Leaders advocate for 2 percent annual increases in basic education funding formula
The Rosemount-Apple Valley-Eagan School District is hoping that parents of its students will hold sway over state lawmakers to ensure the district doesn’t face $20 million in budget cuts and adjustments over the next three years.
Superintendent Jane Berenz sent a letter to district parents this week that takes aim at what the district views as inadequate increase proposals to the basic education funding formula.
The district with close to 28,000 students receives a majority of its funding from the per pupil formula. State aids and credits account for about 75 percent of the district budget, according to Tony Taschner, communications director.
The Senate and the House have proposed annual increases of 1.5 and 1.25 percent, respectively, while Gov. Mark Dayton’s budget proposes 2 percent annual increases.
“If the Legislature does not approve funding increases of at least 2 percent for the next two years, we will face much more significant cuts that will include fewer staff and reduced opportunities for students in the very near future,” Berenz wrote.
The district is developing a budget plan for next fiscal year that will include $3 million in budget adjustments, including District Office staffing reductions, cuts to curriculum expenditures and professional development, and revenue enhancements.
“Even if we get the 2 percent, we are going to have to move forward with the $3 million in budget adjustments,” Taschner said.
Berenz said this would be the first time in four years the district will have to make budget adjustments, as voter approval of a 2013 operating levy stopped the run of budget reductions.
“District 196 taxpayers have done their part to support quality schools by approving increases in local funding, when needed,” she said.
She urged parents to advocate for the 2 percent annual increases, noting that the state has a $1.65 billion budget surplus. Providing a 2 percent increase in the formula over two years would cost the state about $370 million, according to Taschner.
“Our schools are still recovering from years of under-funding by the state,” Berenz wrote.
Since 2003, increases in the basic state funding formula have averaged less than 1.5 percent per year; Berenz noted that in four of those years there was no increase.
“These actions resulted in significant cuts to school staffing and programs, and an increase in levy referendum elections and local property taxes all across the state,” Berenz said.
From 2009 to 2012, the district eliminated nearly 200 teaching, administrative and support staff positions; reduced transportation service to and from school; eliminated activity buses for after-school programs and increased student activity fees, Berenz said, in addition to having salary freezes.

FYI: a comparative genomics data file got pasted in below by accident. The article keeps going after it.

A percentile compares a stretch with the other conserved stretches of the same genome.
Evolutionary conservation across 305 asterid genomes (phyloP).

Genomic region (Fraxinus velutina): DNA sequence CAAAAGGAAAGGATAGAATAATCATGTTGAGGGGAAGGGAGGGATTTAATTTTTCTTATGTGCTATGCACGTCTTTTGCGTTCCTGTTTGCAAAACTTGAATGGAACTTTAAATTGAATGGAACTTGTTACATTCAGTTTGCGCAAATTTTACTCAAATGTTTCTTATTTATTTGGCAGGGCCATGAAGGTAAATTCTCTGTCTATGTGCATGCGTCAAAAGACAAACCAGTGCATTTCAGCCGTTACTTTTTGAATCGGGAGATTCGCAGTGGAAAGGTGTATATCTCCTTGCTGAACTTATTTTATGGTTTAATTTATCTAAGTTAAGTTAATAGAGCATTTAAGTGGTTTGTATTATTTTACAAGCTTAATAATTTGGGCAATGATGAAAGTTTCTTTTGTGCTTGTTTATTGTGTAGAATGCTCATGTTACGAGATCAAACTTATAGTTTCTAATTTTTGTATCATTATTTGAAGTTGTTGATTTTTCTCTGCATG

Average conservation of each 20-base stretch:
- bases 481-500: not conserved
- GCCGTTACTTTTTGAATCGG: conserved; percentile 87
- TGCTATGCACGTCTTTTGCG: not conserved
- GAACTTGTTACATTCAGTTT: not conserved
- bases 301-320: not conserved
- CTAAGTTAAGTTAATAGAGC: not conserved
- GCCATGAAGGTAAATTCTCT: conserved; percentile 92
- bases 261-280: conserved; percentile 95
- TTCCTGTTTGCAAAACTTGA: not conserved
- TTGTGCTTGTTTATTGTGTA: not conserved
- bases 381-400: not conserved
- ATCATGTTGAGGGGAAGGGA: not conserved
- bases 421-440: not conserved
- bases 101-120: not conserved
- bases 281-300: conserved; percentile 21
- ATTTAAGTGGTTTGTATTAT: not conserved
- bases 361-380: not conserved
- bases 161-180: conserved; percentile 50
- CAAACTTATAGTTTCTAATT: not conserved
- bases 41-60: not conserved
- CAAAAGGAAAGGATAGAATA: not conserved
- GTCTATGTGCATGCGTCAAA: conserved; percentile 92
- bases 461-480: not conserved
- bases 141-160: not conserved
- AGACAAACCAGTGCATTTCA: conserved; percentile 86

After the alert went out, state Sen. Greg Clausen, DFL-Apple Valley, reported that he had received about 200 emails from concerned people in the district. Clausen is a former principal at Apple Valley and Rosemount high schools.
Taschner said several people contacted the district with messages of support and a handful of people were negative about the district’s advocacy for funding increases.
He said some of the detail that didn’t go in the alert was that the House’s proposal for 1.25 percent annual increases is actually more like 1 percent since two funding categories — compensatory and early childhood — would not be increased in the proposal.
He also noted that the district’s legislative priorities of increasing Special Education and Equalization Aid are not addressed in the proposed bills.
Taschner said the district funds $26 million annually of Special Education costs from the general fund. Local districts have long clamored for the federal government to fully fund its commitment to Special Education — a service the federal government mandates public school districts to provide.
The district also wants changes to Compensatory Aid, which Taschner said isn’t provided to District 196 even though it has more students in poverty — a key factor for qualifying districts — than four of the seven districts in the program.
He said 20 people from District 196, many of them members of the district’s 5-year-old Legislative Advisory Committee, went to the Capitol this session to advocate for these changes.
The alert to parents was an attempt to increase that advocacy.
Taschner said: “We don’t want to be in a situation after the fact where we are saying: ‘What could we have done?’ We want to say: ‘We have done everything we could.’ ”